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Some talented young action film directors of this new Millennium seem to survive only by making increasingly derivative parodies of genre hits that are already parodies. In the case of Paul W. S. Anderson, the movies in question are cookie-cutter epics about zombies in space (Event Horizon, Pandorum) and a commercially popular cookie-cutter zombie franchise now in its 4th iteration (Resident Evil). Paul Anderson's first film is a far more exciting and adventurous crime story with fantasy overtones, a movie that celebrates stylish 80s action films by directors like John McTiernan. Severin's sharp new Blu-ray of Shopping shows us a young and ambitious director delivering the slick visuals of big-budgeted thrillers on a much smaller budget. Anderson did his best to assemble a commercially viable product, nabbing Sadie Frost of Francis Coppola's Dracula and pairing her with the freshly-minted new actor Jude Law. The two actors would soon marry.
In a slightly undefined England where neither the police nor criminals carry guns, convicted thief Billy (Law) is released from prison and finds that his family has thrown him out. He immediately returns to his lifestyle of car theft, joy riding, rock 'n' roll and "ram-raiding": smashing into retail stores with a stolen car, and grabbing merchandise before the law arrives. Billy carries on a strong but non-sexual romance with Jo (Sadie Frost, reminding us a bit of a young Judy Davis), a wild-eyed hell-raiser perfectly happy to spend her life destroying cars and property. Billy enjoys celebrity status as the most daring of the thieves, but the hip-hop teen crime underworld is changing. Tommy (Sean Pertwee) has organized the anarchy into a profit-making enterprise, enticing smash 'n' grabbers to steal for him, and to take part of their pay in drugs instead of money. Billy not only challenges Tommy's ego, he's a threat to his activities: Billy's wild stunts bring out the cops, and hit retail targets that Tommy has already staked out.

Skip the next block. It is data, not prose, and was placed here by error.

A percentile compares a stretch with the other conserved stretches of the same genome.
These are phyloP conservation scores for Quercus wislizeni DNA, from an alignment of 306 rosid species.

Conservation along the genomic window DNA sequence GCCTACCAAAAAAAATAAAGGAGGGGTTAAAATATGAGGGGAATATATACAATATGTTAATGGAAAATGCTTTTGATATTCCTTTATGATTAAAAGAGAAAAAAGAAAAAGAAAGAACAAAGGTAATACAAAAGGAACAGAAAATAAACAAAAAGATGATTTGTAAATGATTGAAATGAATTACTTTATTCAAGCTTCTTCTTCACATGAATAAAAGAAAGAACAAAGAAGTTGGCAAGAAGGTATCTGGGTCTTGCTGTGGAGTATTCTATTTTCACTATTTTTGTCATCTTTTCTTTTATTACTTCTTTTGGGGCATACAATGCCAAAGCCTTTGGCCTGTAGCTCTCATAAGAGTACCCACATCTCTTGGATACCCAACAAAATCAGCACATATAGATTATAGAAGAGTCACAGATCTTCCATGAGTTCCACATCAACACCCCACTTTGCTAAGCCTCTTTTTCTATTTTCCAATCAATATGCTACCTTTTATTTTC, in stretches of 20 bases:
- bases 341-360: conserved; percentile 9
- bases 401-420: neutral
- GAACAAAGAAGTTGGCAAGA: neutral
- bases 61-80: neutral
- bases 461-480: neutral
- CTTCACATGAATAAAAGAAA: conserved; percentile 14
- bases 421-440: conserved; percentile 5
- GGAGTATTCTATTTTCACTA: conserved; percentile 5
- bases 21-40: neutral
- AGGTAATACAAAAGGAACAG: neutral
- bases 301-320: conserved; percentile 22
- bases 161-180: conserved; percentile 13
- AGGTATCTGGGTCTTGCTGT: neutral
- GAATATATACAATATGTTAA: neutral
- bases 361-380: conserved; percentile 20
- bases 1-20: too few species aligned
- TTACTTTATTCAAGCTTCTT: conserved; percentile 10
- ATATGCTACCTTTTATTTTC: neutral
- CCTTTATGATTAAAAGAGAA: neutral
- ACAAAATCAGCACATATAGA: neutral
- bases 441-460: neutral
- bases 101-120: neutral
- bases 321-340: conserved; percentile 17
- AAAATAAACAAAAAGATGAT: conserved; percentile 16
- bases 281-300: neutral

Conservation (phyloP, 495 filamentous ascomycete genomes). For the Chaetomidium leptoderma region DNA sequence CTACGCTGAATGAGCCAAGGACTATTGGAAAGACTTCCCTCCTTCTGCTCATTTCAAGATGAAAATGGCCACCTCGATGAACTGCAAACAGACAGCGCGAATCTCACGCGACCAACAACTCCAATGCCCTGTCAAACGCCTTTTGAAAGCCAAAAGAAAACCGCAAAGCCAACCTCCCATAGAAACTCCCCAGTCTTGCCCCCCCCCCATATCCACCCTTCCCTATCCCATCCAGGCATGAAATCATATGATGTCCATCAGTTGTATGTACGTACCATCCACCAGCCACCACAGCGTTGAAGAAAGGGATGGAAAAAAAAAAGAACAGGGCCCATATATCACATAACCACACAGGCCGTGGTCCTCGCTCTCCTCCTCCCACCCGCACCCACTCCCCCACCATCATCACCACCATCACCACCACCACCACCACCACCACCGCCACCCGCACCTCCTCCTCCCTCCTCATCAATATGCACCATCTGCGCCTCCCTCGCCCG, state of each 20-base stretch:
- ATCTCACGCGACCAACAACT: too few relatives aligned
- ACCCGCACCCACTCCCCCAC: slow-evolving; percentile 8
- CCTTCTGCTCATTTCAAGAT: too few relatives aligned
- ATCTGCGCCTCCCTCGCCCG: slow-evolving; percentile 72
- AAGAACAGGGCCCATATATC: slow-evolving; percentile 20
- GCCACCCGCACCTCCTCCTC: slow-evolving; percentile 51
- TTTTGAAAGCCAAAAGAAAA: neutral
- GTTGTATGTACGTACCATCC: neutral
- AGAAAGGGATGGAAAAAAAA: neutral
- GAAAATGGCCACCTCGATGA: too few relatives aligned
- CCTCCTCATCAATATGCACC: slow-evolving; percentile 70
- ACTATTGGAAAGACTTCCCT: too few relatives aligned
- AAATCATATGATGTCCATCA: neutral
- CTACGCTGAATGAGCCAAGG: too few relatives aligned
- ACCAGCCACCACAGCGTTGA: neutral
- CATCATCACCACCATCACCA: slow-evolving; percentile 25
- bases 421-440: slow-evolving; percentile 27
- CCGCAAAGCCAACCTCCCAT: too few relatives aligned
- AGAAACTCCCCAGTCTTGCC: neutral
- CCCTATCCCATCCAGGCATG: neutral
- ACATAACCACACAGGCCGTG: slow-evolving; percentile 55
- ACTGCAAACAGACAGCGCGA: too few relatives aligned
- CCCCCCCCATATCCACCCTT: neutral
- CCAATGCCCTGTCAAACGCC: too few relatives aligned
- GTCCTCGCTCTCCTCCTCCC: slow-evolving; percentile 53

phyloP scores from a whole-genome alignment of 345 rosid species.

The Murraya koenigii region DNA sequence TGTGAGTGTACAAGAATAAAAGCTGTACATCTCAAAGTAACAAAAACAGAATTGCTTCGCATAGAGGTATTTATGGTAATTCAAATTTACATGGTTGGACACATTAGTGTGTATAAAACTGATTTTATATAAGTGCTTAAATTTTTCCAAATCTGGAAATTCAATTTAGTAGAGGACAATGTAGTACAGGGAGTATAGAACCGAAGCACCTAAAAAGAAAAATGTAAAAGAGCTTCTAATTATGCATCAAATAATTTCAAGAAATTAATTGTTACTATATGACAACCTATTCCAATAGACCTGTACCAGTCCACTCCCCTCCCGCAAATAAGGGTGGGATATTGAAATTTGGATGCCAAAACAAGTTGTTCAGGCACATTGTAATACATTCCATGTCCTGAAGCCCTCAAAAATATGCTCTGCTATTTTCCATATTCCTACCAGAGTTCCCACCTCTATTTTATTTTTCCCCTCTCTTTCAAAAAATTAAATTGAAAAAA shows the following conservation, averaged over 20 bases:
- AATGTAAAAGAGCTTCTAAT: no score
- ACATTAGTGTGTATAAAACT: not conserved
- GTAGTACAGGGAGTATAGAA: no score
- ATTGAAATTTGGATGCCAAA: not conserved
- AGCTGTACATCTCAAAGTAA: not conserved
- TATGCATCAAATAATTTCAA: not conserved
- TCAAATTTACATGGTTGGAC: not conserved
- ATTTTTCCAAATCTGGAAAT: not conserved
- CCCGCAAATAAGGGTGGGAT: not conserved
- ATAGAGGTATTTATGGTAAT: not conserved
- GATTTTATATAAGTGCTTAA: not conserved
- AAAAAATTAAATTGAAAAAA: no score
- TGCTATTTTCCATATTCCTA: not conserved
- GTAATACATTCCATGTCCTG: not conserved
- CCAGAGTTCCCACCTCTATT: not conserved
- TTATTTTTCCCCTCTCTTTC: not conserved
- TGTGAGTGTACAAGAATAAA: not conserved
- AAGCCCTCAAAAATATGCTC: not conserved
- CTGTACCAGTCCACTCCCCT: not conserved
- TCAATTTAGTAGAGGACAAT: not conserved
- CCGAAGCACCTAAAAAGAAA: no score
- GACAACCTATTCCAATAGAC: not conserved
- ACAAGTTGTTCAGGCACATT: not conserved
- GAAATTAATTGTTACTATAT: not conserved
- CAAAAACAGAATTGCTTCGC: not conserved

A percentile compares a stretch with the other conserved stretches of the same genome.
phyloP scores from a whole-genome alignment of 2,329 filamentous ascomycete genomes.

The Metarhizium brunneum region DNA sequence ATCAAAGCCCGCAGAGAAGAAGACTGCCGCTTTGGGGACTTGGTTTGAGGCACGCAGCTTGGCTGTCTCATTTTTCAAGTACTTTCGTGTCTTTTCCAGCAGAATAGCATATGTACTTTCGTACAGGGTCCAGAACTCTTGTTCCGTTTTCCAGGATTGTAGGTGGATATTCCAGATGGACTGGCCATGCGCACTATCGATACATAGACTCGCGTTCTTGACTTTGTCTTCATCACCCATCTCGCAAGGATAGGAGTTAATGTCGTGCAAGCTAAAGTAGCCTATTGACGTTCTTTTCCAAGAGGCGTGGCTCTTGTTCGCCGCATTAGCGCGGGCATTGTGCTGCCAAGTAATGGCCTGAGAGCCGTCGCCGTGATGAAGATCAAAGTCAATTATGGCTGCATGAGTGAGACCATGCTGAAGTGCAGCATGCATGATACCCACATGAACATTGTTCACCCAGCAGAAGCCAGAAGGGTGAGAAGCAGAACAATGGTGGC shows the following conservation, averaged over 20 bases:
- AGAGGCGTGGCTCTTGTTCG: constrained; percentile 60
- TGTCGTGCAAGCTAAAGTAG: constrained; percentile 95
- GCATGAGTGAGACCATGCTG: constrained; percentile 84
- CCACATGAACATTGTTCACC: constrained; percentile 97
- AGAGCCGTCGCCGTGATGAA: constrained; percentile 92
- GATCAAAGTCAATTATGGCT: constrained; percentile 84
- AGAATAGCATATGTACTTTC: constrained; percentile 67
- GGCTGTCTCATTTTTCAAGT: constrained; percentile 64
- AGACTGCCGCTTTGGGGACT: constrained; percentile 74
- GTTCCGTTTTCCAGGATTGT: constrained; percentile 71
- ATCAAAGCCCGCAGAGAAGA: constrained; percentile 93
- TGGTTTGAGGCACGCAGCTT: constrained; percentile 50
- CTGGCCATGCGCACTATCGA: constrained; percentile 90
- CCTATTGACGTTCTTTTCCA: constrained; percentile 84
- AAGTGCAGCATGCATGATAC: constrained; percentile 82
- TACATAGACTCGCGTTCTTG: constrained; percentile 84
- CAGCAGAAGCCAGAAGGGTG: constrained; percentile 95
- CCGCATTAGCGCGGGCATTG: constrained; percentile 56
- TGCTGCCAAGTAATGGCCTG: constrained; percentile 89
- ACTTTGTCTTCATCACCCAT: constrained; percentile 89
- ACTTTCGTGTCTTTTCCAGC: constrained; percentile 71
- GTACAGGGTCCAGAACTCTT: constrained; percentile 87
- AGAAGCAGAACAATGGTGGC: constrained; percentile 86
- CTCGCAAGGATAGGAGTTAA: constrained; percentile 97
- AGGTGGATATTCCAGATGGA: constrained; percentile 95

"This used to be a beautiful boutique," Jo says, regarding the steel shutters and security cameras installed in an upscale clothing store. "Why'd they have to spoil it with all this security equipment?" The dialogue is copied almost verbatim from William Goldman's script for Butch Cassidy and the Sundance Kid. Fortunately the rest of Shopping is much more original. Aided by fine cinematography by Tony Imi (Nate and Hayes, Enemy Mine) and excellent stunt work, Paul Anderson re-imagines real crime headlines as an escapist fantasy. The industrial north of England was plagued by hundreds of robberies in which kids used stolen vehicles as battering rams. Anderson's script has little to do with reality and instead imagines a trendy underworld of wildly costumed punks engaging in these crimes largely out of existential malaise.
The movie is centered on Billy's crazy personality. The young man cannot imagine doing anything else. He lives for kicks, whether it's walking through traffic daring vehicles to run him over or joyriding in stolen cars. He and Jo have no difficulty swiping BMWs and Porsches. Although they worship fine cars, the vehicles always end up maliciously destroyed instead of merely abandoned. The contradiction becomes clear when Billy, Jo and his confederates go into action -- they claim to despise materialism yet have based their lives on stealing material goods that they don't even get to enjoy. They destroy an entire department store when their car sets off a sprinkler system, and their only loot is one blouse and a teakettle.